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J Med Case Rep. 2010 Dec 10;4:403. doi: 10.1186/1752-1947-4-403.

Long-term misuse of zopiclone in an alcohol dependent woman with a history of anorexia nervosa: a case report.

Author information

  • 1King's College, University of London, Institute of Psychiatry, National Addiction Centre and South London and Maudsley NHS Foundation Trust, Box 048, 4 Windsor Walk, London, SE5 8BB, UK. alun.morinan@kcl.ac.uk.

Abstract

INTRODUCTION:

The Z-drugs, zaleplon, zopiclone and zolpidem, are short-acting hypnotics which act at the same receptor as the benzodiazepines, but seemingly without the potential for misuse and the development of dependence of the older benzodiazepines. However, with increased prescribing of Z-drugs, reports of misuse and possible dependence began to appear in the literature, particularly in people with a history of substance misuse and comorbid psychiatric illness. Here we report the case of a woman with a history of chronic zopiclone use and anorexia nervosa, admitted for alcohol detoxification.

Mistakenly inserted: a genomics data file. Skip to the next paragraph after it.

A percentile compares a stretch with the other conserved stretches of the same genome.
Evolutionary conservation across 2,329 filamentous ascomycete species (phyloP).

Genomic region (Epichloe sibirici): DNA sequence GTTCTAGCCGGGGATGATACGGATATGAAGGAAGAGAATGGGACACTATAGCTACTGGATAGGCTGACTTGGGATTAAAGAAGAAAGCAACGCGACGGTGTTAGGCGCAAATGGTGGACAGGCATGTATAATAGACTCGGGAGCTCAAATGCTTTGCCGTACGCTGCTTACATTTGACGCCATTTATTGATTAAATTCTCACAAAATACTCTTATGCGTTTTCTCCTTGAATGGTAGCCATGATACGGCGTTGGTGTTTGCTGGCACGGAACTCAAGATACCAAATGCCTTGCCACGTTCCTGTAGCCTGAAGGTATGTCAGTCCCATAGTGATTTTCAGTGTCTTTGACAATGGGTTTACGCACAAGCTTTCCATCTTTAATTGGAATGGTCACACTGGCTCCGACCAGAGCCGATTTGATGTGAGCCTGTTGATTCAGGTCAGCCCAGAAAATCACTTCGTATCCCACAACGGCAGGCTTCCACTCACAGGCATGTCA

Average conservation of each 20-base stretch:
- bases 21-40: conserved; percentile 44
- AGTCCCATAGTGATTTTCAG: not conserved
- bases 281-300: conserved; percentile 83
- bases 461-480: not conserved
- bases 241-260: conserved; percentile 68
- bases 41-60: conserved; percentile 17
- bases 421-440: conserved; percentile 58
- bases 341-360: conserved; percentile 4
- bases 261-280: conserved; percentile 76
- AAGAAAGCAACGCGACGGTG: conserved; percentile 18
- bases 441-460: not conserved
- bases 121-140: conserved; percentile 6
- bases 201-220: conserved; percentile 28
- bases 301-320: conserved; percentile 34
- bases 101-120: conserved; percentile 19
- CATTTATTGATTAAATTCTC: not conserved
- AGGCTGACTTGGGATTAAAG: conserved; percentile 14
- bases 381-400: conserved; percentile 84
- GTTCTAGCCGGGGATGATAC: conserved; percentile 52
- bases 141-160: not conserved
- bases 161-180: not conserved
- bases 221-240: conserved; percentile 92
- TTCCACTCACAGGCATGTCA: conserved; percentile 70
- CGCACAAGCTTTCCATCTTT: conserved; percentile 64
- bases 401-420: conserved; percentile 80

CASE PRESENTATION:

A 31-year old Caucasian British woman with a history of long-term zopiclone use and anorexia nervosa was admitted as an inpatient for a ten-day alcohol detoxification. Her weekly (four days out of seven) intake of alcohol was 180 units and her daily intake of zopiclone, 30 mg. Apart from a short period five years ago, she had been taking zopiclone for 13 years at daily doses of up to 90 mg. She admitted to using 'on top' of her prescribed medication, purchasing extra tablets from friends or receiving them gratis from her partner. After detoxification from alcohol and zopiclone, she was prescribed diazepam which she found ineffectual and voiced her intention of returning to zopiclone on leaving the hospital.

CONCLUSION:

Zopiclone is generally regarded as safer than benzodiazepines, however, this particular individual, who was using high doses of zopiclone over many years, may provide further evidence of a risk of dependency when this drug is prescribed for substance users with a comorbid psychiatric illness.

PMID:
21143957
[PubMed]
PMCID:
PMC3014964
Free PMC Article
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